Social media has become an integral component in the political campaigns, as evidenced by Barack Obama’s extraordinary path to the White House in 2008. It seems now that it is vital to have a large social media community. Mitt Romney and his campaign staff recognized this, and, despite their huge disadvantage against Obama’s 30-plus million on Facebook, Romney managed to build his likes up to nearly 13 million. Unfortunately for Romney, since he lost the election he has also begun to lose those likes, quickly.
Slate recently reports that shortly after the election Romney was losing around 593 to 847 likes per hour. Romney is on pace to soon drop below 12 million, and I encourage you to visit his page, wait 10 seconds, reload the page and see how many likes he loses. It’s fun. Interestingly, Obama, Green Party candidate Jill Stein, and Libertarian candidate Gary Johnson have all increased their likes since the election. So that raises the questions: why is Mitt loses fans and why so quickly?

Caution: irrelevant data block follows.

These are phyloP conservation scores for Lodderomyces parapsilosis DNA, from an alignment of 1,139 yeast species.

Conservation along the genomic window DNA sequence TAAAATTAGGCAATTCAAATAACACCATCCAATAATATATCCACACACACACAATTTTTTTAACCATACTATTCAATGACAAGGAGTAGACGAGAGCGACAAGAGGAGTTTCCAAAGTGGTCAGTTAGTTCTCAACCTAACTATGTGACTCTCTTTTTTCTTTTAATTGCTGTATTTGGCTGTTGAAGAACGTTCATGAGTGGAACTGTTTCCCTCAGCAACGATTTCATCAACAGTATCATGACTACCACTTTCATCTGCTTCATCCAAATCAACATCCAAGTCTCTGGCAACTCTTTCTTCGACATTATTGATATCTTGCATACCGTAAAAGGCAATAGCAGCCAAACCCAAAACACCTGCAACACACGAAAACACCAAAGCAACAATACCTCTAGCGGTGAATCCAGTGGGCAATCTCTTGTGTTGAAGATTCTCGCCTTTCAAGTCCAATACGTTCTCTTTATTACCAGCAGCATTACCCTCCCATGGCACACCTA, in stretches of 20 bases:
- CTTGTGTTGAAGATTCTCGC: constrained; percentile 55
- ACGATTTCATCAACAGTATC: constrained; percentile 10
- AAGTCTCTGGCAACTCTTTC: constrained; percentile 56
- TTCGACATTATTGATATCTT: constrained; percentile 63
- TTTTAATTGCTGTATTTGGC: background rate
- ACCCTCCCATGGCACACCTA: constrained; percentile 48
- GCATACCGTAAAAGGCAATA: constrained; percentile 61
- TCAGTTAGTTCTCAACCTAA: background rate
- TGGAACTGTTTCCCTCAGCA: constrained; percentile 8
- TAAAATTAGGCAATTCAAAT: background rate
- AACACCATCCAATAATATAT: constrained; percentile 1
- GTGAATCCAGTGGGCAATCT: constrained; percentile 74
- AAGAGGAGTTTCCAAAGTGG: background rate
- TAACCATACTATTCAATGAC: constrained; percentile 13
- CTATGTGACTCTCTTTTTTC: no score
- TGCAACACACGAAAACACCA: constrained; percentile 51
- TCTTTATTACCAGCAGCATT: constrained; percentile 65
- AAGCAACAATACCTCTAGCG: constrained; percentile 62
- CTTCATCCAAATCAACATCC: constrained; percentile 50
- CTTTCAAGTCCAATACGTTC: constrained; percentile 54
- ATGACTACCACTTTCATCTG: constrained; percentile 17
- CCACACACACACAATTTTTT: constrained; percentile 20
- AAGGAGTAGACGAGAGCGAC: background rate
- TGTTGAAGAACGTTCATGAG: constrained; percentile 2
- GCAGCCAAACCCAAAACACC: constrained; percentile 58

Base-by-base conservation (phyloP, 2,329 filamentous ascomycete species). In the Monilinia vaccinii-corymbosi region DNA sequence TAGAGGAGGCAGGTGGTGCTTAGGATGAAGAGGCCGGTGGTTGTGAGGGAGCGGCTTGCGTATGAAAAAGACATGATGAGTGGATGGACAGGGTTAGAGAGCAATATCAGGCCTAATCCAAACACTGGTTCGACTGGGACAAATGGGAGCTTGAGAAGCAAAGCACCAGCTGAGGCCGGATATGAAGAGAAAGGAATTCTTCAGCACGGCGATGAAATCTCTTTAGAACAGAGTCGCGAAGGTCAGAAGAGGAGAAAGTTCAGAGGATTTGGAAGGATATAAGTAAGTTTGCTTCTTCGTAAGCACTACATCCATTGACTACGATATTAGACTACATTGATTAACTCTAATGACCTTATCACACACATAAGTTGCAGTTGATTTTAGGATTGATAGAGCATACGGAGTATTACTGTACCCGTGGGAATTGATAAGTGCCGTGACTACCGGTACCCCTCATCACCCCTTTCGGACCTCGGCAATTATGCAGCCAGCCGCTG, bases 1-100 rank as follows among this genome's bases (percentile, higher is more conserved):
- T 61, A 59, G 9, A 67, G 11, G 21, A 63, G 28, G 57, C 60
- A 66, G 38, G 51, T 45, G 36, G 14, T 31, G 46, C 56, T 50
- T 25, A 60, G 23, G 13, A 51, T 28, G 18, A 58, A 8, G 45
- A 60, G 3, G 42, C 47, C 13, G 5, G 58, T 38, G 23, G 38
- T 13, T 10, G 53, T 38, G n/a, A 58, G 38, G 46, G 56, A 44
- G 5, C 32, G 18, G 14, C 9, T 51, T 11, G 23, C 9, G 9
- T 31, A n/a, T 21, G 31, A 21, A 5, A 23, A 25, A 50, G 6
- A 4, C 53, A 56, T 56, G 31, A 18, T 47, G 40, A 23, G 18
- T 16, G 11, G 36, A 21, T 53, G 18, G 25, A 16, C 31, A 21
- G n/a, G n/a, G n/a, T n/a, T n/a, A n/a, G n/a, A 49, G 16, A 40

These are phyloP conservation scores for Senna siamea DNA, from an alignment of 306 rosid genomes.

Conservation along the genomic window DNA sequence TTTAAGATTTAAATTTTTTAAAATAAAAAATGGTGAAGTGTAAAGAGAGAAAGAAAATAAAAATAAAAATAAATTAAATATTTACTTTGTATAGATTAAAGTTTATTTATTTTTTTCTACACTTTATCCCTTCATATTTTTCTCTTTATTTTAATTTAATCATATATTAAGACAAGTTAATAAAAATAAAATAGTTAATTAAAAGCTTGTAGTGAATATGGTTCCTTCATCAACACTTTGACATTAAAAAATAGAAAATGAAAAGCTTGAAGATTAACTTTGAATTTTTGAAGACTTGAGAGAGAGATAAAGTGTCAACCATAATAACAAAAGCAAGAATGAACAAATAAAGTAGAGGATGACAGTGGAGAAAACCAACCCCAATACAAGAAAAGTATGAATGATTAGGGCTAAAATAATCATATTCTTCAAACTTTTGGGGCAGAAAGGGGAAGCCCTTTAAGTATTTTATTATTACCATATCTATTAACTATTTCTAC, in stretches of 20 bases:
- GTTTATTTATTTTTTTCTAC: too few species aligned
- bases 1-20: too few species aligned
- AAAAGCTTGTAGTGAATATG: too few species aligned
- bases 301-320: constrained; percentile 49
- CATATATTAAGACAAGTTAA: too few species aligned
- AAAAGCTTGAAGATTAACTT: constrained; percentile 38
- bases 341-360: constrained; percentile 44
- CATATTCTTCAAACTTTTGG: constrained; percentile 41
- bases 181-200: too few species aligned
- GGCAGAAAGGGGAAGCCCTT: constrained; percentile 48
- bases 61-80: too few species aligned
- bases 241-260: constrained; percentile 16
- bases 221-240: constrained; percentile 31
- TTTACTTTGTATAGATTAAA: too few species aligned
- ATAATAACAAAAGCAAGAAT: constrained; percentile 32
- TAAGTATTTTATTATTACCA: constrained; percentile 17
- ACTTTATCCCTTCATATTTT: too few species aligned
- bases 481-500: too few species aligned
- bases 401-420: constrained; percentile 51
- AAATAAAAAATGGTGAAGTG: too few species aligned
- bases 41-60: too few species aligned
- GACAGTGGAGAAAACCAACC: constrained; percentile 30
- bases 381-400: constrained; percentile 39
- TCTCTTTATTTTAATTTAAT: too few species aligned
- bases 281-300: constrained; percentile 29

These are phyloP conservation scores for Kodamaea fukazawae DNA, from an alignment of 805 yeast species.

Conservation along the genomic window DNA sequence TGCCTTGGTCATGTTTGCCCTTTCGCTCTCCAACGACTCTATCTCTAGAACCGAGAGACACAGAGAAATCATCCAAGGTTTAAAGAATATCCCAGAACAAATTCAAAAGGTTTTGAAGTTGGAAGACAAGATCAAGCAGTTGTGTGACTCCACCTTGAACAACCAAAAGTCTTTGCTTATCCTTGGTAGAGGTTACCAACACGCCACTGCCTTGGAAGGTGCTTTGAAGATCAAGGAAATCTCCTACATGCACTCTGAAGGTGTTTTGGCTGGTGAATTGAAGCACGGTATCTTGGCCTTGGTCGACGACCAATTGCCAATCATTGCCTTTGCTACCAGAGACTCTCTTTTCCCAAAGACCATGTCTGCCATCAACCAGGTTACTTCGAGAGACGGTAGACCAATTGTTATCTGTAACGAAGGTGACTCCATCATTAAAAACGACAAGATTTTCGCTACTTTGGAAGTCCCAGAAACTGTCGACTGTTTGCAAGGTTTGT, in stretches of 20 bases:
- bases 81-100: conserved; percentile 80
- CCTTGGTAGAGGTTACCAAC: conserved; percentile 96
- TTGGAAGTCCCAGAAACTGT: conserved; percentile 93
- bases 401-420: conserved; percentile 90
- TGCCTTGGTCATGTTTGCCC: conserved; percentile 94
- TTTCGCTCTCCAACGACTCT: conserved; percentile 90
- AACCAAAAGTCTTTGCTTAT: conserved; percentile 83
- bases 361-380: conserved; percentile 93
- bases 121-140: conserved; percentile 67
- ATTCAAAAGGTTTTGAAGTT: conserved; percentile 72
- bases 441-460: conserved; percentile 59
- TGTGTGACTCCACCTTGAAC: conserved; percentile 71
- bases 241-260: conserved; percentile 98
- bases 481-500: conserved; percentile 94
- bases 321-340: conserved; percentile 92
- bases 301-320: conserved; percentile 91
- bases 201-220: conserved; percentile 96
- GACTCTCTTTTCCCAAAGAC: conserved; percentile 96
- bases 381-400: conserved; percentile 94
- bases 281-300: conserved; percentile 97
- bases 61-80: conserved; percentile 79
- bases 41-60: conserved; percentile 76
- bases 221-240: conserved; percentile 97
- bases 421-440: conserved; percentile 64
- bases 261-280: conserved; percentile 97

I wish I could answer these questions with authority, however I can’t. But I can offer a few possibilities that could be further explored. First, publicly liking a politician is a taste statement, so it is possible his former fans no longer want Mitt Romney to be an element of their taste statements. Second, it is possible that the likes were not authentic in the first place. There were reports that the Romney campaign bought likes, so maybe the alleged phony fan profiles are being deleted now. Authenticity also comes into question when considering if those likes were genuine, or if they were just gestures of being anti-Obama. Finally, it is not unreasonable to think that there are several people that would rather not be associated with a “loser.” There is a cultural stigma associated with loss, so it is possible some may not want to be reminded of or associated with Mitt Romney because of that stigma.